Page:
Calibration of two-dimensional floodplain modeling in the central Atchafalaya Basin Floodway System using SAR interferometry
Article first published online: 13 JUL 2012
©2012. American Geophysical Union. All Rights Reserved.
Water Resources Research
Volume 48, Issue 7, July 2012
How to Cite
2012), Calibration of two-dimensional floodplain modeling in the central Atchafalaya Basin Floodway System using SAR interferometry, Water Resour. Res., 48, W07511, doi:10.1029/2012WR011951., , , , , , , and (
- Issue published online: 13 JUL 2012
- Article first published online: 13 JUL 2012
- Manuscript Accepted: 4 JUN 2012
- Manuscript Revised: 21 MAY 2012
- Manuscript Received: 3 FEB 2012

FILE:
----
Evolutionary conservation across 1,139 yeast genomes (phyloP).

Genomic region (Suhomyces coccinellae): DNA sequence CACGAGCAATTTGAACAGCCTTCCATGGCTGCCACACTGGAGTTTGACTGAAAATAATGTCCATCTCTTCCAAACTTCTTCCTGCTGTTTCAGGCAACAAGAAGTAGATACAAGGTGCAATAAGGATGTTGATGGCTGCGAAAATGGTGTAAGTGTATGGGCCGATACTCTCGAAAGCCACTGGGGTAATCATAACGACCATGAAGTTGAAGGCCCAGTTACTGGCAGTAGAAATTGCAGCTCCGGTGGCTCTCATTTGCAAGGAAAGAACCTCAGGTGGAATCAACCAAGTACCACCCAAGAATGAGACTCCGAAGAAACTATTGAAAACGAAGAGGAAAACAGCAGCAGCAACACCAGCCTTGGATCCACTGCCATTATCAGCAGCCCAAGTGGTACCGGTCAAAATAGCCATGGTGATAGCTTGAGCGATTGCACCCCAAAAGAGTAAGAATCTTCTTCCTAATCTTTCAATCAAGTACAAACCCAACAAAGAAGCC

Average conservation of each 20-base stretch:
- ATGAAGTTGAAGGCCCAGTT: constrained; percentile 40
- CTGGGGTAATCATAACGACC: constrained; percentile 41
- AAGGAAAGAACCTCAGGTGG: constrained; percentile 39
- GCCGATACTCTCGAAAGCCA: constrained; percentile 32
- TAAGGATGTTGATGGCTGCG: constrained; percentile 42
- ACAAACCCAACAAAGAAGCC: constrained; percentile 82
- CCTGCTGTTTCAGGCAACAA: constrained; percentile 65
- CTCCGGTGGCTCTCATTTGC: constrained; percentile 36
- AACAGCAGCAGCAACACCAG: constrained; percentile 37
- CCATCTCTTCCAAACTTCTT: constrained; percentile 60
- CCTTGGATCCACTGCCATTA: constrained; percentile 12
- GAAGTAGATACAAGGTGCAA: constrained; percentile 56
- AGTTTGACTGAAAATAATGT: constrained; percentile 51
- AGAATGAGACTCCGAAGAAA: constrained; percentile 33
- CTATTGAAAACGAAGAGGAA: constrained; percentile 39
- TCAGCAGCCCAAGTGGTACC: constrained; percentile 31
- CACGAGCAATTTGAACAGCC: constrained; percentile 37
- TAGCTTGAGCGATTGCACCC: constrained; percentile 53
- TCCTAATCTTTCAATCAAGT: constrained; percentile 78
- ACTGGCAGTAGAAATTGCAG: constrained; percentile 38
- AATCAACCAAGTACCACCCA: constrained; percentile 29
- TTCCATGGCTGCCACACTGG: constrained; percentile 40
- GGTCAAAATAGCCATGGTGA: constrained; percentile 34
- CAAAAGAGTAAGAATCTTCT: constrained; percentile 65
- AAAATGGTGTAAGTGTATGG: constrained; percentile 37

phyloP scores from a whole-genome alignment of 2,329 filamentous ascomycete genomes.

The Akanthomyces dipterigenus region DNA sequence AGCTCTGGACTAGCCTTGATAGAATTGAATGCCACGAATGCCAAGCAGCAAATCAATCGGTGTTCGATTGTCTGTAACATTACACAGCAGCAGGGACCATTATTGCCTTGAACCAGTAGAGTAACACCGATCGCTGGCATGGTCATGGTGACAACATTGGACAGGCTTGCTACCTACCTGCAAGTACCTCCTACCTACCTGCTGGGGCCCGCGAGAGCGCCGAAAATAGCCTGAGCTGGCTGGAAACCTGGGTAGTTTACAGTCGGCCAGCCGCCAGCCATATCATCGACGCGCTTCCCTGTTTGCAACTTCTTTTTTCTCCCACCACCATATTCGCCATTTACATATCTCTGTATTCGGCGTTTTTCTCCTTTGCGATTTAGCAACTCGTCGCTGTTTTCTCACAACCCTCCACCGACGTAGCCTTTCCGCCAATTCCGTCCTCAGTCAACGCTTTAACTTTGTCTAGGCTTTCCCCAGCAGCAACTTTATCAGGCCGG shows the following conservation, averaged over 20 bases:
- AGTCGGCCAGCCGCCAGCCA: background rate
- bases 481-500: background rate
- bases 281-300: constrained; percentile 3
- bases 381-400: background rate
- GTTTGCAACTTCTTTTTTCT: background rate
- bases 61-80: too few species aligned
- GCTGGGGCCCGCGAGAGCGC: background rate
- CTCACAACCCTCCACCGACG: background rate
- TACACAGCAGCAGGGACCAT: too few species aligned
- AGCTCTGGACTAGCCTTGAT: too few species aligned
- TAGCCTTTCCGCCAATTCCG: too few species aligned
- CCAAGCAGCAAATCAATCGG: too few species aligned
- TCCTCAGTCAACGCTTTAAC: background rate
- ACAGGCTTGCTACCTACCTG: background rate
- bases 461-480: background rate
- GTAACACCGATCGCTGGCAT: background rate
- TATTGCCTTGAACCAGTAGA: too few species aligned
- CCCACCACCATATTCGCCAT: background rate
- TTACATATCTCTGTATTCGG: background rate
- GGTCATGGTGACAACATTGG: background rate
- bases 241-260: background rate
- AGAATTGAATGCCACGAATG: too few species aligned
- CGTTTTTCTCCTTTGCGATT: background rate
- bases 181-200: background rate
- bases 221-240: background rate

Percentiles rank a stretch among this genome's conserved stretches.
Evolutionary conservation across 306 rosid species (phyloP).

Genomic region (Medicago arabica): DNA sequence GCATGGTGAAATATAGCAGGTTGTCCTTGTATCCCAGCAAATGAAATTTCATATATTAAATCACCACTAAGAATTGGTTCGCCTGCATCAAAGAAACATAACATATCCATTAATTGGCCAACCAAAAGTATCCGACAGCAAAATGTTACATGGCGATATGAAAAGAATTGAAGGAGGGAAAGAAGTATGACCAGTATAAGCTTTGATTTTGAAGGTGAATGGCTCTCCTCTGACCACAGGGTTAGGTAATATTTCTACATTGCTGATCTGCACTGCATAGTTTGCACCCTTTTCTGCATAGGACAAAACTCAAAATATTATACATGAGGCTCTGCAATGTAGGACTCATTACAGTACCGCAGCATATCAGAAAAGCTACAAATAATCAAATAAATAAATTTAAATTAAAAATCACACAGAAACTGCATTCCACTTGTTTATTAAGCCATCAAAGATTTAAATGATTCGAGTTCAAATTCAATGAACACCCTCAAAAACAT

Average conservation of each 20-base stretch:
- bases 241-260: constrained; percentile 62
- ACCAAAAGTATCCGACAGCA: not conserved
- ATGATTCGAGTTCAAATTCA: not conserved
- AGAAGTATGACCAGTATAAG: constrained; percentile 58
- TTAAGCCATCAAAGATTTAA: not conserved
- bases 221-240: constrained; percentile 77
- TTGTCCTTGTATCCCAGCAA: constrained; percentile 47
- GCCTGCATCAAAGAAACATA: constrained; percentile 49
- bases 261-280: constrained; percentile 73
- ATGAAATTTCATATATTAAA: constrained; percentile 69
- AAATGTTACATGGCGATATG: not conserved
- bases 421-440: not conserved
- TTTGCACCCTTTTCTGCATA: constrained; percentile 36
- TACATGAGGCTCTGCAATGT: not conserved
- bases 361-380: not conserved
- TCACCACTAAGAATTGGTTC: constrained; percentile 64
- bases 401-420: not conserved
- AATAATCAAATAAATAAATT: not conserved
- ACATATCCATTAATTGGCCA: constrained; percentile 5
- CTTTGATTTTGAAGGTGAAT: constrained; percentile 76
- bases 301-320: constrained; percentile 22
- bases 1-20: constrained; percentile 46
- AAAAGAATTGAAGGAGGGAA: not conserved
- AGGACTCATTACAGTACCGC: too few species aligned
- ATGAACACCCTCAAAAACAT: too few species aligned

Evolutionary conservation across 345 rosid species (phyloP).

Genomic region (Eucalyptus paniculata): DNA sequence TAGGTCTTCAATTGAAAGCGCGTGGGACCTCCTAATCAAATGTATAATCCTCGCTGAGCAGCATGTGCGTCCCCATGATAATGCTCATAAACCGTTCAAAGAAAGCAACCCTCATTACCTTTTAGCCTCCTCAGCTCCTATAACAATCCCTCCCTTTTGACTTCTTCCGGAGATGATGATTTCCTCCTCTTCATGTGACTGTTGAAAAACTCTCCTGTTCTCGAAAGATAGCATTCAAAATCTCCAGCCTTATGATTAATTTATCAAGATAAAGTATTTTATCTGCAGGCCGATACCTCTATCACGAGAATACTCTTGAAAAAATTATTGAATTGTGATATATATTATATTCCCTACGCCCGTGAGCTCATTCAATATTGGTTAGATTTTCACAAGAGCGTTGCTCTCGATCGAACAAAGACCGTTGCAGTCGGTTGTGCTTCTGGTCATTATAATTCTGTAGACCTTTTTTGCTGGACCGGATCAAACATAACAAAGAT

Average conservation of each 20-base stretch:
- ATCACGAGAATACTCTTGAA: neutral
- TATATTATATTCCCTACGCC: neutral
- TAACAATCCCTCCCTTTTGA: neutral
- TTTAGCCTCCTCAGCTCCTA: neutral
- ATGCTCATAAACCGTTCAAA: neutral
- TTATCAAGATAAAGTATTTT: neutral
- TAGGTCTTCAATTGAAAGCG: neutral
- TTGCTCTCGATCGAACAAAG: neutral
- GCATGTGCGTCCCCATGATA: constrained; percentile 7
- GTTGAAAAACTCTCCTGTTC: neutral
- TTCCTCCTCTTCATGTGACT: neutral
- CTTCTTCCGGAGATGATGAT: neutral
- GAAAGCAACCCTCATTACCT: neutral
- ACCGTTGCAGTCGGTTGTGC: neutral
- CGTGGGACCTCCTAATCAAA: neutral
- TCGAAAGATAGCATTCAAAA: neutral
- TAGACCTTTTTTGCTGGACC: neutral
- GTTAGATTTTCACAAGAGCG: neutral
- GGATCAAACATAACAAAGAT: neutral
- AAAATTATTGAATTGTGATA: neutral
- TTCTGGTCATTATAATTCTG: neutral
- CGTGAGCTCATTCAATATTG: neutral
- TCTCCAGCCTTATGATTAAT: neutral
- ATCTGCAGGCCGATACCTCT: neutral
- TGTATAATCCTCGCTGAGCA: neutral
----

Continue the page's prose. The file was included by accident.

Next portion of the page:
Two-dimensional (2-D) satellite imagery has been increasingly employed to improve prediction of floodplain inundation models. However, most focus has been on validation of inundation extent, with little attention on the spatial variations of water elevation and slope. The availability of high resolution Interferometric Synthetic Aperture Radar (InSAR) imagery offers unprecedented opportunity for quantitative validation of surface water heights and slopes derived from 2D hydrodynamic models. In this study, the LISFLOOD-ACC hydrodynamic model is applied to the central Atchafalaya Basin Floodway System, Louisiana, during high flows typical of spring floods in the Mississippi Delta region, for the purpose of demonstrating the utility of InSAR in 2-D floodplain model calibration. Two schemes calibrating Manning's roughness in channels and floodplains are compared. First, the model is calibrated in terms of water elevations at a single in situ gage during a 62-d simulation period from 1 April 2008 to 1 June 2008. Second, the model is calibrated in terms of water elevation changes calculated from ALOS PALSAR 2D imagery acquired on 16 April 2008 and 1 June 2009, an interval of 46 d. The best-fit model shows that the mean absolute error is 5.7 cm/46 d for InSAR water level calibration. Daily storage changes within the ∼230-km2 model area are also calculated to be on the order of 107 m3 d−1 during high water of the modeled period. The favorable comparison between both approaches demonstrates the feasibility of SAR interferometry for 2-D hydrodynamic model calibration and for improved understanding of complex floodplain hydrodynamics.